Study: One-Third of Jerusalem Drivers Are Preoccupied While at the Wheel


cjaAn Ohr Yarok NGO study of Jerusalem drivers reveals about a third are preoccupied while at the wheel and remain undeterred by increased police enforcement.

Volunteers of the organization manned lookout positions around Israel towards studying habits of drivers. They recorded 16,500 drivers in 150 different cities and municipalities in the comprehensive project. The volunteers were stationed at intersections and major junctions and commercial centers.

In Yerushalayim, they recorded 867 drivers and learned 32% of them are preoccupied while operating a vehicle and are therefore distracted.

· 12% were holding a phone in their hand and sending a text message, surfing on social media or reading emails.

· 7% were dealing with objects in the rear seat of the vehicle.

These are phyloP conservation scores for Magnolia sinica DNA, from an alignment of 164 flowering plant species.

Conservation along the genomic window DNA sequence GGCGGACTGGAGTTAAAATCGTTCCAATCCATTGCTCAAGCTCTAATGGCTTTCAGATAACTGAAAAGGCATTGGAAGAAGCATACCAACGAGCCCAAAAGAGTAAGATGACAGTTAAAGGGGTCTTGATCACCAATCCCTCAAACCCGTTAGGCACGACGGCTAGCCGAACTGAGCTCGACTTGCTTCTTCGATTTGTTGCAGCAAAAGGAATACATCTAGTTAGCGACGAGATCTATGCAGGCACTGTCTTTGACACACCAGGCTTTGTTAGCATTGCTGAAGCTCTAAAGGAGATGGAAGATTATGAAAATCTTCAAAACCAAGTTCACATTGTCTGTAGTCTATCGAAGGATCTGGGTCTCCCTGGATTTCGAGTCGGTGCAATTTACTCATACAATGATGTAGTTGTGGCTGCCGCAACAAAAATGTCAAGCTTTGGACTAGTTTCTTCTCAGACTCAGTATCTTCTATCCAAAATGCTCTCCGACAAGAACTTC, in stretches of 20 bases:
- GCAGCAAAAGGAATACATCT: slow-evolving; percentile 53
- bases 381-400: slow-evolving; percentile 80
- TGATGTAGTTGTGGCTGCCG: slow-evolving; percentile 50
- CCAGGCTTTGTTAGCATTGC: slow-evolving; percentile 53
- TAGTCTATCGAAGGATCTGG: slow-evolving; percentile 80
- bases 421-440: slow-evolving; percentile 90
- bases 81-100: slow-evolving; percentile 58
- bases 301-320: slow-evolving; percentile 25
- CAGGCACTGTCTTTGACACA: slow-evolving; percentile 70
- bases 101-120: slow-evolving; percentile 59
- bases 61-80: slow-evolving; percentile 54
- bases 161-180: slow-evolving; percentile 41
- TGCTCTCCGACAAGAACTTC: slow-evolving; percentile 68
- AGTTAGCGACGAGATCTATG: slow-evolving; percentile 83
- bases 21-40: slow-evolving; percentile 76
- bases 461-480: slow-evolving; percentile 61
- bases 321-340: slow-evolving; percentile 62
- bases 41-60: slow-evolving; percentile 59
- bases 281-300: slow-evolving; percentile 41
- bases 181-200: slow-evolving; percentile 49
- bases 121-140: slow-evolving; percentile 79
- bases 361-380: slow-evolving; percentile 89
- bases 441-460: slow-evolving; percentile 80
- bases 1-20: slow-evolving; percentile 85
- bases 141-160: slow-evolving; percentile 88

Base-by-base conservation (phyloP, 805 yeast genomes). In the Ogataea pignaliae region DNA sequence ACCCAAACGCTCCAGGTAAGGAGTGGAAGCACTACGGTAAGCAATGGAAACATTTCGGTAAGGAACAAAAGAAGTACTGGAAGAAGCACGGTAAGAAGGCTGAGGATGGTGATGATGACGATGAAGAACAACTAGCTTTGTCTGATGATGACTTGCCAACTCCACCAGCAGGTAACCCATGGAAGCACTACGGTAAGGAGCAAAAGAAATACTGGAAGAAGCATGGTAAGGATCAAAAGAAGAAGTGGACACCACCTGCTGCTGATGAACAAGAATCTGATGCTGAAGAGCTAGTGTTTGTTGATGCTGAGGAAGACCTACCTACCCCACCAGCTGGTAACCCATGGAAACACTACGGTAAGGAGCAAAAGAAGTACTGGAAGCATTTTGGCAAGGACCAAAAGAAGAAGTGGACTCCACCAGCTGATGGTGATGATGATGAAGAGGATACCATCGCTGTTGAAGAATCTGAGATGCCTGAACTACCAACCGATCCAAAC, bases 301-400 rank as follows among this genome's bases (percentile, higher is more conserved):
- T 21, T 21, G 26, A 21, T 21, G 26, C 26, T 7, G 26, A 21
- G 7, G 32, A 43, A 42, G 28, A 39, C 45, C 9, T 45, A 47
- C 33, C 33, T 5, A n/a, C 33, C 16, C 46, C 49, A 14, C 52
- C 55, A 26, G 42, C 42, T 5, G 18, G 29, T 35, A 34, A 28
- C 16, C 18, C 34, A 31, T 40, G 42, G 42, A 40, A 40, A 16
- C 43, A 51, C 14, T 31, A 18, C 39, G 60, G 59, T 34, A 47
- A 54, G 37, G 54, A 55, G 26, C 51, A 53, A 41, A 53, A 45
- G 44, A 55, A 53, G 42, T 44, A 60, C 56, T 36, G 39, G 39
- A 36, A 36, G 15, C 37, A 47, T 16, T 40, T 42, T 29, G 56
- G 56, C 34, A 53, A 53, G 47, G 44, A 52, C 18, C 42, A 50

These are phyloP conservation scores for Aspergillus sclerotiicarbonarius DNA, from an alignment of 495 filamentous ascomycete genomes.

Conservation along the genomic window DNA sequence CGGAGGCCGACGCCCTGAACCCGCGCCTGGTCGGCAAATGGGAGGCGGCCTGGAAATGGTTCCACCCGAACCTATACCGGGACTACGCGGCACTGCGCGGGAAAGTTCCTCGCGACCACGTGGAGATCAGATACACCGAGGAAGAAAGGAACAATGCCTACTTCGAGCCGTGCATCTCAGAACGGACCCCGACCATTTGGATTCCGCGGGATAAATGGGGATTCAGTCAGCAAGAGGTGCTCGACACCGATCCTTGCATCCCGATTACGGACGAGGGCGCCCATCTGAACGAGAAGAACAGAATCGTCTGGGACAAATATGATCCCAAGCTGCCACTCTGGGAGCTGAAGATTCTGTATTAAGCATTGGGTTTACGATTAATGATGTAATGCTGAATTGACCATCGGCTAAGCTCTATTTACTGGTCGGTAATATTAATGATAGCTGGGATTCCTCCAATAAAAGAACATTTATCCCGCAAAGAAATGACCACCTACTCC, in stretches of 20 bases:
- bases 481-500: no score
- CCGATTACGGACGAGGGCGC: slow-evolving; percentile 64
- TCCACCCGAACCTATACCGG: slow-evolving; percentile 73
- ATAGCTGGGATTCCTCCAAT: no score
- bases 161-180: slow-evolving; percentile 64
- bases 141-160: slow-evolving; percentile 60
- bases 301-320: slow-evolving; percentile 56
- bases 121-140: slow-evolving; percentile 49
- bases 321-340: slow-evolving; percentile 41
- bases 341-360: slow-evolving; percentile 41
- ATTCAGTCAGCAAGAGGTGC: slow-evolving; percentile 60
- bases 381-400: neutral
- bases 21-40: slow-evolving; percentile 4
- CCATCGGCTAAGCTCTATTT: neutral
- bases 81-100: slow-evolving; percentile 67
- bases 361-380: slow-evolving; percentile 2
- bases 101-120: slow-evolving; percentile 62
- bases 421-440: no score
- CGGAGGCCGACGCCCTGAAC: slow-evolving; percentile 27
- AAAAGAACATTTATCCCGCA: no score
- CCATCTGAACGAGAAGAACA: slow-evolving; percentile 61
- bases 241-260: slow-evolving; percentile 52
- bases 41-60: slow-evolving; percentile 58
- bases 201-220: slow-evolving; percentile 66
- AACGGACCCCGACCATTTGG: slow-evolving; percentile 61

· 5% of the drivers were seen speaking on a mobile phone without a hands-free device.

· 4% were eating while driving.

· 2% were reading a newspaper or book while driving.

· 1% were shaving while driving.

· 1% were applying makeup while driving.

Ohr Yarok CEO Shmuel Abuav says “The grim results represent what every driver sees every day on the roads, drivers who are not afraid of the police and doing almost everything apart from diving. When a driver saw a policeman he stopped sending text messages or speaking [on the phone] and refrained from shaving and reading the newspaper. When a driver sees police he concentrates on driving safely. Therefore, the Ministry of Transportation has to strengthen traffic enforcement and tomorrow, purchase 200 additional vehicles and recruit additional police and students to increase their visibility and deterrence on the roads”.

According to Israel’s Road Safety Authority;

· Sending a text message while driving makes one 23 times more likely to become involved in an accident.

· Trying to reach non-fixed objects in a vehicle increase the chances of involvement in an accident nine times.

· Dialing one’s cellular phone increases the likelihood of involvement in an accident six times.

· Speaking on one’s phone without a hands-free device while driving increases the likelihood of an accident by one-and-a-half times.

(YWN – Israel Desk, Jerusalem)